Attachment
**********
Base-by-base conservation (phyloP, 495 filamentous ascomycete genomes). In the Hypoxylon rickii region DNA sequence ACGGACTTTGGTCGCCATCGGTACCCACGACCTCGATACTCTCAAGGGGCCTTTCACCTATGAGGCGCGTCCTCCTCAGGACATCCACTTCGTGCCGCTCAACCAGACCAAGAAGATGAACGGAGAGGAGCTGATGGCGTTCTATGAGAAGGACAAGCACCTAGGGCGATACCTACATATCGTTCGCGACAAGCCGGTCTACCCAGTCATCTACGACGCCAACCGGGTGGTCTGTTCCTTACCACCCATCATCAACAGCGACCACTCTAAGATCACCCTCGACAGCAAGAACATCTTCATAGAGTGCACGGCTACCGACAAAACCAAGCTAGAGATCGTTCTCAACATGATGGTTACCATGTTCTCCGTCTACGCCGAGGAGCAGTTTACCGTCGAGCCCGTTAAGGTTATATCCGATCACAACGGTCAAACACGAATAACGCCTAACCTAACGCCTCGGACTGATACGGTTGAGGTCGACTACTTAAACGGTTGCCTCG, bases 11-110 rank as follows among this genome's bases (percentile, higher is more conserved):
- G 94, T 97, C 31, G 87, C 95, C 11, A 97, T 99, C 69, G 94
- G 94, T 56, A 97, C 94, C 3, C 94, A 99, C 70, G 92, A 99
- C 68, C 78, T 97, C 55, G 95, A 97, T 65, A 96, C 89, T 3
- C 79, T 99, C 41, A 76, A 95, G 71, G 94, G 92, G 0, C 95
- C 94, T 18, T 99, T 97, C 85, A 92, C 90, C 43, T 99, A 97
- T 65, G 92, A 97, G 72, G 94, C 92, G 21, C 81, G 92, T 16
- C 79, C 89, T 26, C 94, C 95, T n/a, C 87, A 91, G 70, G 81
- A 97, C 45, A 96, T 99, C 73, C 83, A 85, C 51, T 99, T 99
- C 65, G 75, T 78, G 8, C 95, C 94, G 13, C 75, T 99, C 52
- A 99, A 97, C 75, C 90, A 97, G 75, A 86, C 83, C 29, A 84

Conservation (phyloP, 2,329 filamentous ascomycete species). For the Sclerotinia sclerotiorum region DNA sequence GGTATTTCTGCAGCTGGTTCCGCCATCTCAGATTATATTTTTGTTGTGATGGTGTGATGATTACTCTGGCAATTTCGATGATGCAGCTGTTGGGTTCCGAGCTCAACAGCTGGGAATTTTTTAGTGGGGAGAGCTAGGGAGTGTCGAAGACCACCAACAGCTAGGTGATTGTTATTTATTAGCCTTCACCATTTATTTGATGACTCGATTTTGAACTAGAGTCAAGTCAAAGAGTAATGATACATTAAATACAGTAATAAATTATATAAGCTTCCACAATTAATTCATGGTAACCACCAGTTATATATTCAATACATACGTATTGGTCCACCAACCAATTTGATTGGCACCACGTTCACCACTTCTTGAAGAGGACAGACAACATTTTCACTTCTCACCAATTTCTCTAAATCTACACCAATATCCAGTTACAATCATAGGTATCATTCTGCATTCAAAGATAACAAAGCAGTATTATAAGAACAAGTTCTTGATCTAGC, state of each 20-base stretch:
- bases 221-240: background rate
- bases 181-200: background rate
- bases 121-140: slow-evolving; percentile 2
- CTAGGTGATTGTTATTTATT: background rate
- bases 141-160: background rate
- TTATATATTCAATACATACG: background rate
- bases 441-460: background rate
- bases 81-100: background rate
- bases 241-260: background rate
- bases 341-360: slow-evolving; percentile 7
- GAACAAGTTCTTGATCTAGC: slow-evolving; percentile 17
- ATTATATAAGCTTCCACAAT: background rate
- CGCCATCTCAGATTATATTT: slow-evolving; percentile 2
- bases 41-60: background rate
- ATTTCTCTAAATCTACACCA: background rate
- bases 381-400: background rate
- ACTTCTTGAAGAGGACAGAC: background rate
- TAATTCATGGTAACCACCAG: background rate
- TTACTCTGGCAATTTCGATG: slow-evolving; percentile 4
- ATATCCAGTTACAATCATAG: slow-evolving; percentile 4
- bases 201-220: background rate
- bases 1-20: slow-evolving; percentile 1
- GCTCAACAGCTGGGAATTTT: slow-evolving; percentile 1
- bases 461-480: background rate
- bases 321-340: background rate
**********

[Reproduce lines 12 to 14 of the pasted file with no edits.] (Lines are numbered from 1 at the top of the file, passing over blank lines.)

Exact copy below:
Conservation (phyloP, 2,329 filamentous ascomycete species). For the Sclerotinia sclerotiorum region DNA sequence GGTATTTCTGCAGCTGGTTCCGCCATCTCAGATTATATTTTTGTTGTGATGGTGTGATGATTACTCTGGCAATTTCGATGATGCAGCTGTTGGGTTCCGAGCTCAACAGCTGGGAATTTTTTAGTGGGGAGAGCTAGGGAGTGTCGAAGACCACCAACAGCTAGGTGATTGTTATTTATTAGCCTTCACCATTTATTTGATGACTCGATTTTGAACTAGAGTCAAGTCAAAGAGTAATGATACATTAAATACAGTAATAAATTATATAAGCTTCCACAATTAATTCATGGTAACCACCAGTTATATATTCAATACATACGTATTGGTCCACCAACCAATTTGATTGGCACCACGTTCACCACTTCTTGAAGAGGACAGACAACATTTTCACTTCTCACCAATTTCTCTAAATCTACACCAATATCCAGTTACAATCATAGGTATCATTCTGCATTCAAAGATAACAAAGCAGTATTATAAGAACAAGTTCTTGATCTAGC, state of each 20-base stretch:
- bases 221-240: background rate
- bases 181-200: background rate